• One thing that was definitely notable was how much quieter the crowd was than a normal game in Husky stadium. The 2 1/2 hour delay definitely thinned the crowd, and then it thinned further in the 2nd half as public transit options forced people to leave before the last train/bus.
  • Dancy playing a larger role now that he’s proved himself on the previous drive. Something about his running style is better suited to the UW defense. But after the Bears need a tough yard, they bring back in Brown and he not only gets the first down, but a few plays later breaks a bigger one to get the Bears down near the redzone.
  • But it’s Dancy who gets the TD after Brown comes out for a breather. Bears on top for the 1st time near the end of the 3rd quarter: 17-13
  • UW has yet another 4th and 1 and yet again converts. Both the Bears and Huskies have a terrible 3rd down conversion rate, but the Huskies have 3 or 4 4th down conversions to supplement that. It really kept a lot of drives alive.
  • And it happens AGAIN at the 2 yard line. Another 4th and 1. And again the Huskies go for it, but just before the play there’s a false start. With that, the Huskies kick the field goal. The Bears lead is narrowed to 1: 17-16
  • Wow, they just did a wide view of the stadium. There can’t be 15K there at this point.
  • Bad throw by Garbers on third down means the Bears go 3 and out and the Huskies get the ball back pretty quickly and a bit less than 6 minutes left. We sure the Bears win this one? Why am I nervous?
  • The Huskies are pretty methodical driving down the field. Nothing big ever, but lots of 4 to 6 yard gains to offset the few times the Bears come up with a stop. UW gets to the Bears 32 with 2 minutes left. But then 2 incomplete passes brings up 4th and long. The Huskies at first plan for a 4th down play, but then change to the field goal. It appears to be smart as he sneaks the 50 yarder inside the upright and take the lead. Bears need a two-minute drill down 17-19.
  • Two back to back fade passes net a bunch of yards, one on a completion and one on a PI foul. The Bears are down to the UW 30 with 1:30 left.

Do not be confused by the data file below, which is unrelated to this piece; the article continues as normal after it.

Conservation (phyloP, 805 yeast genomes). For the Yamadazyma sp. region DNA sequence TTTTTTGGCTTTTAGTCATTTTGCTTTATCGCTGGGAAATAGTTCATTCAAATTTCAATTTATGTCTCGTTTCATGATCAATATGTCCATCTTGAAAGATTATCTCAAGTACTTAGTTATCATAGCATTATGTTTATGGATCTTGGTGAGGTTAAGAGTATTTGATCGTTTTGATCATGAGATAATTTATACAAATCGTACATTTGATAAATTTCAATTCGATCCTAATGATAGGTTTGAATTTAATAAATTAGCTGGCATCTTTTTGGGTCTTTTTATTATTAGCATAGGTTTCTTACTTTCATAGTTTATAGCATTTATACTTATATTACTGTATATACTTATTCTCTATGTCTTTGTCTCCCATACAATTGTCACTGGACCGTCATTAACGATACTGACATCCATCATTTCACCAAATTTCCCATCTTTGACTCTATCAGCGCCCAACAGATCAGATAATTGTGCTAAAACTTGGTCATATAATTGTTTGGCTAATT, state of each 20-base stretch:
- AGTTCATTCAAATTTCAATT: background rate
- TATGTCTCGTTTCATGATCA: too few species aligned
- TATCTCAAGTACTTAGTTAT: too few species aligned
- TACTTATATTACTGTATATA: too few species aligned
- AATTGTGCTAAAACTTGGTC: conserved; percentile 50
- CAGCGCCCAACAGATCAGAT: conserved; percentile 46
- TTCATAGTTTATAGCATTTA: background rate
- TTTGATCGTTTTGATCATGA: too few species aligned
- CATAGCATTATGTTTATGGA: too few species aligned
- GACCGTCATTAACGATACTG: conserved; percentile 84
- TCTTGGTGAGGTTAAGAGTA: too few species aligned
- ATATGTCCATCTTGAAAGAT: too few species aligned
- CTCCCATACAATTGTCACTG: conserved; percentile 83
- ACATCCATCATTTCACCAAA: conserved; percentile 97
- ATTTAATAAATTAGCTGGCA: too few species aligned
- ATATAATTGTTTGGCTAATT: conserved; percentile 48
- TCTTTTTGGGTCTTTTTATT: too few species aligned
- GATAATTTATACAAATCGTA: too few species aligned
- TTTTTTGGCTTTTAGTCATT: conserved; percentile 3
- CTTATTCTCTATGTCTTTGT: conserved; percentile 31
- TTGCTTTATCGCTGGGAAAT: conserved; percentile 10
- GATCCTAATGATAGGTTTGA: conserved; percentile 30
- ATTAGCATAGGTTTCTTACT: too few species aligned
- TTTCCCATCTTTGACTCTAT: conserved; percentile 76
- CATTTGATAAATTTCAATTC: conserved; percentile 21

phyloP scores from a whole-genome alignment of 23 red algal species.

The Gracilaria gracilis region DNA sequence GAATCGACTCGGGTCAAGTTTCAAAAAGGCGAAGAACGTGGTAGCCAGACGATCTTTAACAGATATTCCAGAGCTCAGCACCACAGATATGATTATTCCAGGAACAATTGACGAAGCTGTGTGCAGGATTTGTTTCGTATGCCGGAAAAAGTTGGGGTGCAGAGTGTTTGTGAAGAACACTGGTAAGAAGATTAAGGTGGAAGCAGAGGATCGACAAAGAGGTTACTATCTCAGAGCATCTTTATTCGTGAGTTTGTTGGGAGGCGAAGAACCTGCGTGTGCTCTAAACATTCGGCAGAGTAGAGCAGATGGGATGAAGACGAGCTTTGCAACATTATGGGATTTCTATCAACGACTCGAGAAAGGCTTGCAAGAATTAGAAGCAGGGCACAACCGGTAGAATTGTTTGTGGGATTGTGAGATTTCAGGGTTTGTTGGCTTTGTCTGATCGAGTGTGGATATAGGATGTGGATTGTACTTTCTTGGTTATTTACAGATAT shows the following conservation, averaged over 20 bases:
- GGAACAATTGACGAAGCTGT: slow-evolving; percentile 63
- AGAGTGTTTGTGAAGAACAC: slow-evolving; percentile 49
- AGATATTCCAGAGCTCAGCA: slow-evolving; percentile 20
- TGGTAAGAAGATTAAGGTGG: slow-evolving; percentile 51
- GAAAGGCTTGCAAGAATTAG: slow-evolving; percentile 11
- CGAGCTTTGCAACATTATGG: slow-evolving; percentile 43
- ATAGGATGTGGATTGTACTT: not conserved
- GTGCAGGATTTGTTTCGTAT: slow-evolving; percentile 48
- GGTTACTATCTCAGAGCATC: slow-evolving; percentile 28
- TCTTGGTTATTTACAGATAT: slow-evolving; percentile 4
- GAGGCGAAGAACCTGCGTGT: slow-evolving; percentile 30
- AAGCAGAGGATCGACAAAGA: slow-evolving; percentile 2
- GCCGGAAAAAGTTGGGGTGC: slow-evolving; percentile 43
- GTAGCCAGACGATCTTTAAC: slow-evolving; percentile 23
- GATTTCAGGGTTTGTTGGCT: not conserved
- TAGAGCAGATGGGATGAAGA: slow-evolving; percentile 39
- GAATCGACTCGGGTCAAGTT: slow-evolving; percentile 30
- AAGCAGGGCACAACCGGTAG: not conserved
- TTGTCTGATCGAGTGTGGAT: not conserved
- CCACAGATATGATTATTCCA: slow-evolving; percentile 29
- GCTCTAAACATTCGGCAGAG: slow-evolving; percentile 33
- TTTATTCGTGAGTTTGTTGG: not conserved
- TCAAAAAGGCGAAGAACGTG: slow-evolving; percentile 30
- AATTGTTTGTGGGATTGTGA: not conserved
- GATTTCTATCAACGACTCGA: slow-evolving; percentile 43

• Then a big gain on a WR screen to Crawford gets the ball to the 4 yard line. That was a brilliant call after the last two passes. It had the safeties playing wide and going to a cover-2. It opened up the middle of the field for a play like that. Now the Bears are in a commanding position with just over a minute and in easy field-goal range.
  • On 2nd down the Bears center the ball at the 3 yard line to setup the game winning field goal on 3rd down on what is as close to an extra point as conceivable.
  • But then the Bears do the unexpected and run an inside with Brown. He appears to get over the goal line and score, but the linesman calls it short. There’s no good replay angle and the play stands. But the downside of the play is now the FG attempt isn’t straight on. Yet they do make it and are up with 8 seconds left 20-19.
  • The Huskies of course don’t convert and the Bears upset the Huskies 2 years in a row. Woohoo!

Week 2 choice – 2019 UW

(Written by kencraw)

As much as I have an affinity for the 2008 WSU game, it wasn’t a very important win. WSU was in quite a drought at that point and the Bears were close to the top of the Tedord era. So yeah, it was fun… but I want more than fun. I want important too!

So this week’s choice is last year’s “lightning bowl”:

Tune in tomorrow for my notes from watching it.

Week 2 candidate games

(Written by kencraw)

Alright, week 1 is behind us. It was a great victory over Tennessee. If the team keeps playing like that, this could be an undefeated season! Could this finally be our year?

Here are the games from 2002 to 2019 I think are worth considering for week 2:

  • 2006: After the disaster at Tennessee in week 1, the Bears come home and stick it to Minnesota.
  • 2008: Bears travel to WSU and absolutely destroy them. This one has a fond place in my heart because I was there and it was part of a memorable road-trip that lasted all the way through the following week’s game at Maryland (which will *NOT* be an option for next week).
  • 2010: Blow out over Colorado at home
  • 2011: Nail biter overtime victory over Colorado on the road
  • 2018: Solid win over BYU on their turf
  • 2019: What I affectionately call “the lightning bowl”… the win over UW in Seattle, preventing UW from avenging the previous year’s upset Cal Bear win.

So there’s actually a pretty good slate of games to pick from. While I will reserve the right to make the final selection, I’m all ears for which game people would prefer and your rationale for that pick.

What game to people want to see?

2020 Virtual Season Game 1

(Written by kencraw)

Tonight we re-watch the 2007 Tennessee game. The Bears had gone to Tennessee to start the 2006 season and been humbled. They were ranked 9th and the Vols ranked 23rd. Nothing went their way and a number of early big plays made the game a laugher, despite the more respectable final score (35-18). The Bears went on to have a great season in 2006 despite the weak start and were yet again ranked above the Vols to start the 2007 season. (#12 vs. #15) But because of the previous season’s game, there wasn’t a lot of confidence the Bears were the better team. That set the stage for a great game: